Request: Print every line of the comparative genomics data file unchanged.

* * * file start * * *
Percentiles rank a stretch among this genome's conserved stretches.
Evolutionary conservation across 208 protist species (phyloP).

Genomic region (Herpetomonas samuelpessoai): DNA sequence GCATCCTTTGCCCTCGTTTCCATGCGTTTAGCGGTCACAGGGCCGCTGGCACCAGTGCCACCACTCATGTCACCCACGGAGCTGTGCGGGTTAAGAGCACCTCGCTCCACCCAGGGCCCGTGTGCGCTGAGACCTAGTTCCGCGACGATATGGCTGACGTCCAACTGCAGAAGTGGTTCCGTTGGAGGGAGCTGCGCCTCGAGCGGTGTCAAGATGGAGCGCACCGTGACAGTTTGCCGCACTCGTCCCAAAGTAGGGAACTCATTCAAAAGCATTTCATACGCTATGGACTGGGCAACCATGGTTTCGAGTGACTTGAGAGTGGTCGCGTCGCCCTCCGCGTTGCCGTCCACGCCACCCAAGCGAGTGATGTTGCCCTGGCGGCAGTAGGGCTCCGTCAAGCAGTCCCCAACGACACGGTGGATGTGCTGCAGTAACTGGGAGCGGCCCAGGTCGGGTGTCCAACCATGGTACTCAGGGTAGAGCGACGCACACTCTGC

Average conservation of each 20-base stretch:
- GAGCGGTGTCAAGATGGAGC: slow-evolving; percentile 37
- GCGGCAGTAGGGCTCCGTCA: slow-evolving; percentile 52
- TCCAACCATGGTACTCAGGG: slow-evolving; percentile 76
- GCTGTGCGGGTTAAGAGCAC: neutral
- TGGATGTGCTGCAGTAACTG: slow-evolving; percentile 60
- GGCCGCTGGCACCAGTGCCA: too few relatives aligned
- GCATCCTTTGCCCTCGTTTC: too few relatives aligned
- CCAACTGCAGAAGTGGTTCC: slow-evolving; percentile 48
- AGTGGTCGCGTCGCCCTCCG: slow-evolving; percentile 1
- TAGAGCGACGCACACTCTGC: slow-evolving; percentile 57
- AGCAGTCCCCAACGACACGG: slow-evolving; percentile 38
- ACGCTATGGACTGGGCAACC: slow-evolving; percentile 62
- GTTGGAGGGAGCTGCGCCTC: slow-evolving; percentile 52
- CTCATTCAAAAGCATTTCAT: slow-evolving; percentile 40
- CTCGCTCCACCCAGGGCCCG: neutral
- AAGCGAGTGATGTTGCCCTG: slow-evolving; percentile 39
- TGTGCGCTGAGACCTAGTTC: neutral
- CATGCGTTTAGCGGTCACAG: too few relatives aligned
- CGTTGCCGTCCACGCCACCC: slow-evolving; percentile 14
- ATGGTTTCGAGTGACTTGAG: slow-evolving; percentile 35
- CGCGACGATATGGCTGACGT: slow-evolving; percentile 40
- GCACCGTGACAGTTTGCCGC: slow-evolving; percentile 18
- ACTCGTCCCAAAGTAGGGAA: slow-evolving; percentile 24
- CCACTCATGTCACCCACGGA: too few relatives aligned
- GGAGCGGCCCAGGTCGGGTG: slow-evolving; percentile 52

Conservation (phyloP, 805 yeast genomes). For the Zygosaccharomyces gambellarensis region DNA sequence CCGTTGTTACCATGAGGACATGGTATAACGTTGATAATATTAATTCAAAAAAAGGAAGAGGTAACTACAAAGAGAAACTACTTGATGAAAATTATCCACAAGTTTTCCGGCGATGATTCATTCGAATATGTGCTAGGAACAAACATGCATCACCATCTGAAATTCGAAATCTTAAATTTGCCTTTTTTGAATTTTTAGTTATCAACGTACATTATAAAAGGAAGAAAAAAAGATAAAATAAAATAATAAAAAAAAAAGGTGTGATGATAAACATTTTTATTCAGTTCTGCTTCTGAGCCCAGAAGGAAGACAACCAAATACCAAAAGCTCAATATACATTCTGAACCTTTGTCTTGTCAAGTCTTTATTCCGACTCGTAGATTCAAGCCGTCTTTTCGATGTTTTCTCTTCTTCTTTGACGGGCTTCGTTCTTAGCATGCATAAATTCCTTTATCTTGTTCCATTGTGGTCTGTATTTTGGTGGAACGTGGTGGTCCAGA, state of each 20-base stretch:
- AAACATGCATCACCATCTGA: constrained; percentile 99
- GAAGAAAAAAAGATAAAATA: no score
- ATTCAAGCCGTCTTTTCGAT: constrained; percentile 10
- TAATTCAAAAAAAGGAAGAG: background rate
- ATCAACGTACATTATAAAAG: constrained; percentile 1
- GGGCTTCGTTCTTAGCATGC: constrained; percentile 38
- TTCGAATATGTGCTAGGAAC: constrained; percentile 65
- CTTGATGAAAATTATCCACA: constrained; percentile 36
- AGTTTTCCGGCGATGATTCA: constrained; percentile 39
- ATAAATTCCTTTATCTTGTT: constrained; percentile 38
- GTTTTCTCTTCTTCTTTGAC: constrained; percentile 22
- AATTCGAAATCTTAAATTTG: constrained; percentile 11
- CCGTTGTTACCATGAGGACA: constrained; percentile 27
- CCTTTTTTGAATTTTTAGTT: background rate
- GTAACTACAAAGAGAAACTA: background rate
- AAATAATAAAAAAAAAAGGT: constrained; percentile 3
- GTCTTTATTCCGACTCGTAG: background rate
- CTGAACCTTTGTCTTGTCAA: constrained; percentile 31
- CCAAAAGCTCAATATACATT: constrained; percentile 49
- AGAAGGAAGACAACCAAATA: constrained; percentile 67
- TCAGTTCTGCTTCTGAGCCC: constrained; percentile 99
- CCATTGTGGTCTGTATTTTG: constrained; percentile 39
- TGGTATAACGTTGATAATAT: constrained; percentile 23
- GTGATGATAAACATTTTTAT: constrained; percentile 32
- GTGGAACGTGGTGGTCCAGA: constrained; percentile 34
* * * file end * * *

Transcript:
Percentiles rank a stretch among this genome's conserved stretches.
Evolutionary conservation across 208 protist species (phyloP).

Genomic region (Herpetomonas samuelpessoai): DNA sequence GCATCCTTTGCCCTCGTTTCCATGCGTTTAGCGGTCACAGGGCCGCTGGCACCAGTGCCACCACTCATGTCACCCACGGAGCTGTGCGGGTTAAGAGCACCTCGCTCCACCCAGGGCCCGTGTGCGCTGAGACCTAGTTCCGCGACGATATGGCTGACGTCCAACTGCAGAAGTGGTTCCGTTGGAGGGAGCTGCGCCTCGAGCGGTGTCAAGATGGAGCGCACCGTGACAGTTTGCCGCACTCGTCCCAAAGTAGGGAACTCATTCAAAAGCATTTCATACGCTATGGACTGGGCAACCATGGTTTCGAGTGACTTGAGAGTGGTCGCGTCGCCCTCCGCGTTGCCGTCCACGCCACCCAAGCGAGTGATGTTGCCCTGGCGGCAGTAGGGCTCCGTCAAGCAGTCCCCAACGACACGGTGGATGTGCTGCAGTAACTGGGAGCGGCCCAGGTCGGGTGTCCAACCATGGTACTCAGGGTAGAGCGACGCACACTCTGC

Average conservation of each 20-base stretch:
- GAGCGGTGTCAAGATGGAGC: slow-evolving; percentile 37
- GCGGCAGTAGGGCTCCGTCA: slow-evolving; percentile 52
- TCCAACCATGGTACTCAGGG: slow-evolving; percentile 76
- GCTGTGCGGGTTAAGAGCAC: neutral
- TGGATGTGCTGCAGTAACTG: slow-evolving; percentile 60
- GGCCGCTGGCACCAGTGCCA: too few relatives aligned
- GCATCCTTTGCCCTCGTTTC: too few relatives aligned
- CCAACTGCAGAAGTGGTTCC: slow-evolving; percentile 48
- AGTGGTCGCGTCGCCCTCCG: slow-evolving; percentile 1
- TAGAGCGACGCACACTCTGC: slow-evolving; percentile 57
- AGCAGTCCCCAACGACACGG: slow-evolving; percentile 38
- ACGCTATGGACTGGGCAACC: slow-evolving; percentile 62
- GTTGGAGGGAGCTGCGCCTC: slow-evolving; percentile 52
- CTCATTCAAAAGCATTTCAT: slow-evolving; percentile 40
- CTCGCTCCACCCAGGGCCCG: neutral
- AAGCGAGTGATGTTGCCCTG: slow-evolving; percentile 39
- TGTGCGCTGAGACCTAGTTC: neutral
- CATGCGTTTAGCGGTCACAG: too few relatives aligned
- CGTTGCCGTCCACGCCACCC: slow-evolving; percentile 14
- ATGGTTTCGAGTGACTTGAG: slow-evolving; percentile 35
- CGCGACGATATGGCTGACGT: slow-evolving; percentile 40
- GCACCGTGACAGTTTGCCGC: slow-evolving; percentile 18
- ACTCGTCCCAAAGTAGGGAA: slow-evolving; percentile 24
- CCACTCATGTCACCCACGGA: too few relatives aligned
- GGAGCGGCCCAGGTCGGGTG: slow-evolving; percentile 52

Conservation (phyloP, 805 yeast genomes). For the Zygosaccharomyces gambellarensis region DNA sequence CCGTTGTTACCATGAGGACATGGTATAACGTTGATAATATTAATTCAAAAAAAGGAAGAGGTAACTACAAAGAGAAACTACTTGATGAAAATTATCCACAAGTTTTCCGGCGATGATTCATTCGAATATGTGCTAGGAACAAACATGCATCACCATCTGAAATTCGAAATCTTAAATTTGCCTTTTTTGAATTTTTAGTTATCAACGTACATTATAAAAGGAAGAAAAAAAGATAAAATAAAATAATAAAAAAAAAAGGTGTGATGATAAACATTTTTATTCAGTTCTGCTTCTGAGCCCAGAAGGAAGACAACCAAATACCAAAAGCTCAATATACATTCTGAACCTTTGTCTTGTCAAGTCTTTATTCCGACTCGTAGATTCAAGCCGTCTTTTCGATGTTTTCTCTTCTTCTTTGACGGGCTTCGTTCTTAGCATGCATAAATTCCTTTATCTTGTTCCATTGTGGTCTGTATTTTGGTGGAACGTGGTGGTCCAGA, state of each 20-base stretch:
- AAACATGCATCACCATCTGA: constrained; percentile 99
- GAAGAAAAAAAGATAAAATA: no score
- ATTCAAGCCGTCTTTTCGAT: constrained; percentile 10
- TAATTCAAAAAAAGGAAGAG: background rate
- ATCAACGTACATTATAAAAG: constrained; percentile 1
- GGGCTTCGTTCTTAGCATGC: constrained; percentile 38
- TTCGAATATGTGCTAGGAAC: constrained; percentile 65
- CTTGATGAAAATTATCCACA: constrained; percentile 36
- AGTTTTCCGGCGATGATTCA: constrained; percentile 39
- ATAAATTCCTTTATCTTGTT: constrained; percentile 38
- GTTTTCTCTTCTTCTTTGAC: constrained; percentile 22
- AATTCGAAATCTTAAATTTG: constrained; percentile 11
- CCGTTGTTACCATGAGGACA: constrained; percentile 27
- CCTTTTTTGAATTTTTAGTT: background rate
- GTAACTACAAAGAGAAACTA: background rate
- AAATAATAAAAAAAAAAGGT: constrained; percentile 3
- GTCTTTATTCCGACTCGTAG: background rate
- CTGAACCTTTGTCTTGTCAA: constrained; percentile 31
- CCAAAAGCTCAATATACATT: constrained; percentile 49
- AGAAGGAAGACAACCAAATA: constrained; percentile 67
- TCAGTTCTGCTTCTGAGCCC: constrained; percentile 99
- CCATTGTGGTCTGTATTTTG: constrained; percentile 39
- TGGTATAACGTTGATAATAT: constrained; percentile 23
- GTGATGATAAACATTTTTAT: constrained; percentile 32
- GTGGAACGTGGTGGTCCAGA: constrained; percentile 34